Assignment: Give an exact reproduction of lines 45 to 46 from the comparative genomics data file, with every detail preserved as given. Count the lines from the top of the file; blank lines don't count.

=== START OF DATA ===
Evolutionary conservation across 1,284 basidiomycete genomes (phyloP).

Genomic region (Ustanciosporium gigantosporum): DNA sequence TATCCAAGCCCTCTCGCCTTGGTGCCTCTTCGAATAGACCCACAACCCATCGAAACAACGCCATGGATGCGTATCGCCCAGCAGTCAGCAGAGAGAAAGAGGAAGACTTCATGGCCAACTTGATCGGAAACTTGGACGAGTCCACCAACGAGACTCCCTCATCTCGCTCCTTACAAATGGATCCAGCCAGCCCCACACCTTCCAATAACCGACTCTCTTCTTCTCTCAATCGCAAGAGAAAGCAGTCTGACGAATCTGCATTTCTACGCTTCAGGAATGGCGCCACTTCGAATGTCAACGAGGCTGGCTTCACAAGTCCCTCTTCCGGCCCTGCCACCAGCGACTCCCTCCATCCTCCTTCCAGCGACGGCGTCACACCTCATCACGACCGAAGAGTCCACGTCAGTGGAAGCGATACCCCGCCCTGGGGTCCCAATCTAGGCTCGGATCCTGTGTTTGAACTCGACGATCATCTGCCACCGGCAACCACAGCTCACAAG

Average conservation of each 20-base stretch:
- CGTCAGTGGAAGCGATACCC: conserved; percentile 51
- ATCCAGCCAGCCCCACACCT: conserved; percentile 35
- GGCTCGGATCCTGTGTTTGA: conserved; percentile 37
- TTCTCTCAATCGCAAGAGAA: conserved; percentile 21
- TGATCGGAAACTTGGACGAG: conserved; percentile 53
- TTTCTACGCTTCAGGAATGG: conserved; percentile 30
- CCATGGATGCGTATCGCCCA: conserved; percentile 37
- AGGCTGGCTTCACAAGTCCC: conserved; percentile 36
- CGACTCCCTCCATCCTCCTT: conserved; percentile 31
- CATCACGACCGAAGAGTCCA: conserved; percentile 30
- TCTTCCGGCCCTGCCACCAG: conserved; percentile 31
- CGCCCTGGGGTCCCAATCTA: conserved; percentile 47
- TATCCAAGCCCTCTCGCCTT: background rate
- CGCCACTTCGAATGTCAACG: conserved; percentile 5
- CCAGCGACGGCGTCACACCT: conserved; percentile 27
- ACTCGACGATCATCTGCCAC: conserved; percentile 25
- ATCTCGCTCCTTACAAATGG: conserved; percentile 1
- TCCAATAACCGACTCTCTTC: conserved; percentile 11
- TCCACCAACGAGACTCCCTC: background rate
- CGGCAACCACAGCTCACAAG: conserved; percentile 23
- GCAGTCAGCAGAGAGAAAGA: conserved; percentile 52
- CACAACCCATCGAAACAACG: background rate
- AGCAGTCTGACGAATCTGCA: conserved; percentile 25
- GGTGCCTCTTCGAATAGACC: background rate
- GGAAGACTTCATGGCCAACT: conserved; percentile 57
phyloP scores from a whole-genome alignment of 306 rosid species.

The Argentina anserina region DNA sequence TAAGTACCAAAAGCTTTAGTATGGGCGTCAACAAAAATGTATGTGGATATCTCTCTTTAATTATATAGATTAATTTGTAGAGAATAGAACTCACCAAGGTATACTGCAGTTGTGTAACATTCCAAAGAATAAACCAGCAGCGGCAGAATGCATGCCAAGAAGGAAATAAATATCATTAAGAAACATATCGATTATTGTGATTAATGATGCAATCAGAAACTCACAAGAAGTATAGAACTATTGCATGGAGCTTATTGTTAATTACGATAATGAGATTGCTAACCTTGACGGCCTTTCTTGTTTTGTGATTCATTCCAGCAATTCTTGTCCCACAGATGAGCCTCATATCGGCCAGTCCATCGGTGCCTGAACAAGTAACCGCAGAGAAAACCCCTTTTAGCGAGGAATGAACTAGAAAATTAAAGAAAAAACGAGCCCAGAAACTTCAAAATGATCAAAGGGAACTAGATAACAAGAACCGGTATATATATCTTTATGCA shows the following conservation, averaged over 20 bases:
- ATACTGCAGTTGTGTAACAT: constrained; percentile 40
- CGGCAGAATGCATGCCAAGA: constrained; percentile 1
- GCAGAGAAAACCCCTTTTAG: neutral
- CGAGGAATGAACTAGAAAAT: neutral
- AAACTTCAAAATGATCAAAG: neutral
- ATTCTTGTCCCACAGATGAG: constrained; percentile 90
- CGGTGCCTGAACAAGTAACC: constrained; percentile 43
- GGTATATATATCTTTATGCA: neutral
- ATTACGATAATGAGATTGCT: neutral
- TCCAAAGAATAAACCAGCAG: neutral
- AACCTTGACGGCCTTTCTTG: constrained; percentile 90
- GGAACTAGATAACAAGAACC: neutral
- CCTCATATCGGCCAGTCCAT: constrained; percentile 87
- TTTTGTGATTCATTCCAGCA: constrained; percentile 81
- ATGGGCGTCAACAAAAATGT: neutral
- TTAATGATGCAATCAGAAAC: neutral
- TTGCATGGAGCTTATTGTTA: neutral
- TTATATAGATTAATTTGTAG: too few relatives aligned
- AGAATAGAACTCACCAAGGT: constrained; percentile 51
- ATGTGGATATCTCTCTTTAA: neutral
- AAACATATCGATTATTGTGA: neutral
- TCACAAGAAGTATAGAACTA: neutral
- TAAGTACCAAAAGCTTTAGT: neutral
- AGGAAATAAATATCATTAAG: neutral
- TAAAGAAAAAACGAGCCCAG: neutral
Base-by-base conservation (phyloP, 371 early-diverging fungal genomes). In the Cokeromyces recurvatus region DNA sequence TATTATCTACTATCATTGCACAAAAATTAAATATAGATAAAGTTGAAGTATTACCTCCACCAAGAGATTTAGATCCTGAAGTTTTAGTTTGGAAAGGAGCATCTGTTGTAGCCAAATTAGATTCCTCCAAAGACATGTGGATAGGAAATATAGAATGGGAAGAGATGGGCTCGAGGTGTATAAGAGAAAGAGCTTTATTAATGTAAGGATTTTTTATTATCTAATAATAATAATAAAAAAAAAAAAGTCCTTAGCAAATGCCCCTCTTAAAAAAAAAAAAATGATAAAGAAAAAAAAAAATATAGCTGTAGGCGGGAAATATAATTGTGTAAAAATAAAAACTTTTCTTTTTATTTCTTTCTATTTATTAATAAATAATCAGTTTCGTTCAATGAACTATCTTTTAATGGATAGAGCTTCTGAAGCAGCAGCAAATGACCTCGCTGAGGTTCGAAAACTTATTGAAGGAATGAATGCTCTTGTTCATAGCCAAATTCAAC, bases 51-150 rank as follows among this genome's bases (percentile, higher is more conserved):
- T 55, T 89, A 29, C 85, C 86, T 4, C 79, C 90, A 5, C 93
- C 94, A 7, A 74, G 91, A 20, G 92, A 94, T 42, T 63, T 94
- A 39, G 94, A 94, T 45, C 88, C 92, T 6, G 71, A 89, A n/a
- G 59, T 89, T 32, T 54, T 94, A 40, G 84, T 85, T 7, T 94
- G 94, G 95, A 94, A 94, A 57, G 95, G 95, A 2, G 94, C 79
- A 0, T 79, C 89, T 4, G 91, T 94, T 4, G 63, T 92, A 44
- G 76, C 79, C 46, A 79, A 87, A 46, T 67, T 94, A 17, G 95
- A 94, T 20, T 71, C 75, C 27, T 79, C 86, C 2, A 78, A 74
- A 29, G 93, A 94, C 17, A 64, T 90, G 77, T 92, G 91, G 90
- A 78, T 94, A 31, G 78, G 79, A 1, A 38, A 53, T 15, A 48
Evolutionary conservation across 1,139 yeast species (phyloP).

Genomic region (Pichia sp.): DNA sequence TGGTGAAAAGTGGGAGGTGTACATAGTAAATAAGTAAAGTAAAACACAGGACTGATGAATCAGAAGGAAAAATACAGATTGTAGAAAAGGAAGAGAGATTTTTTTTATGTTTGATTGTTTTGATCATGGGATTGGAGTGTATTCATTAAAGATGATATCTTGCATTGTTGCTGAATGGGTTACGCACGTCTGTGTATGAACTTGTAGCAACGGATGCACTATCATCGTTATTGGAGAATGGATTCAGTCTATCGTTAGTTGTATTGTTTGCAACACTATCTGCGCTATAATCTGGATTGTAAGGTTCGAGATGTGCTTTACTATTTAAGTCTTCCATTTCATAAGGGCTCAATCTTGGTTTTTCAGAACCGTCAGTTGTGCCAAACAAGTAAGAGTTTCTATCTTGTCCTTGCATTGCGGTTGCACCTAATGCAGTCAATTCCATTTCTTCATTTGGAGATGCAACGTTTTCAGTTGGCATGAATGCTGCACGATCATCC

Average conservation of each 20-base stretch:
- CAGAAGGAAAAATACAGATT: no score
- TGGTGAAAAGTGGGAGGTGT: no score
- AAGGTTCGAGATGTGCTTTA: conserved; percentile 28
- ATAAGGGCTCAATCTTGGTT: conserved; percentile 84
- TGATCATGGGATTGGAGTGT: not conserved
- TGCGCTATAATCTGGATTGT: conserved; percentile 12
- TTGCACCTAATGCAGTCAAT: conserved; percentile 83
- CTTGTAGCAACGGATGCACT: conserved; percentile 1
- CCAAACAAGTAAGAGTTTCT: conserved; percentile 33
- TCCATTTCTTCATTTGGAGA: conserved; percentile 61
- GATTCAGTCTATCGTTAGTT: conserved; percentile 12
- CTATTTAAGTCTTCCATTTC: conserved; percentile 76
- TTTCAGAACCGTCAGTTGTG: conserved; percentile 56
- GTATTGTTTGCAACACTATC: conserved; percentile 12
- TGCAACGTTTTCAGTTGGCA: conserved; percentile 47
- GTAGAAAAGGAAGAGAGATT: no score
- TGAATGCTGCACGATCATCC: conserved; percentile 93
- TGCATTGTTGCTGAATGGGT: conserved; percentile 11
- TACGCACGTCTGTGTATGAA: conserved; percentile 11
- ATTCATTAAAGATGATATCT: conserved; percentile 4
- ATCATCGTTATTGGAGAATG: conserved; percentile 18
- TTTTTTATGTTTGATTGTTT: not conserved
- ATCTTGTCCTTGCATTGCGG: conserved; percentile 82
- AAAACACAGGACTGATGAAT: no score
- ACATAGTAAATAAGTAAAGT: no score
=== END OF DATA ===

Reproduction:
- ATGGGCGTCAACAAAAATGT: neutral
- TTAATGATGCAATCAGAAAC: neutral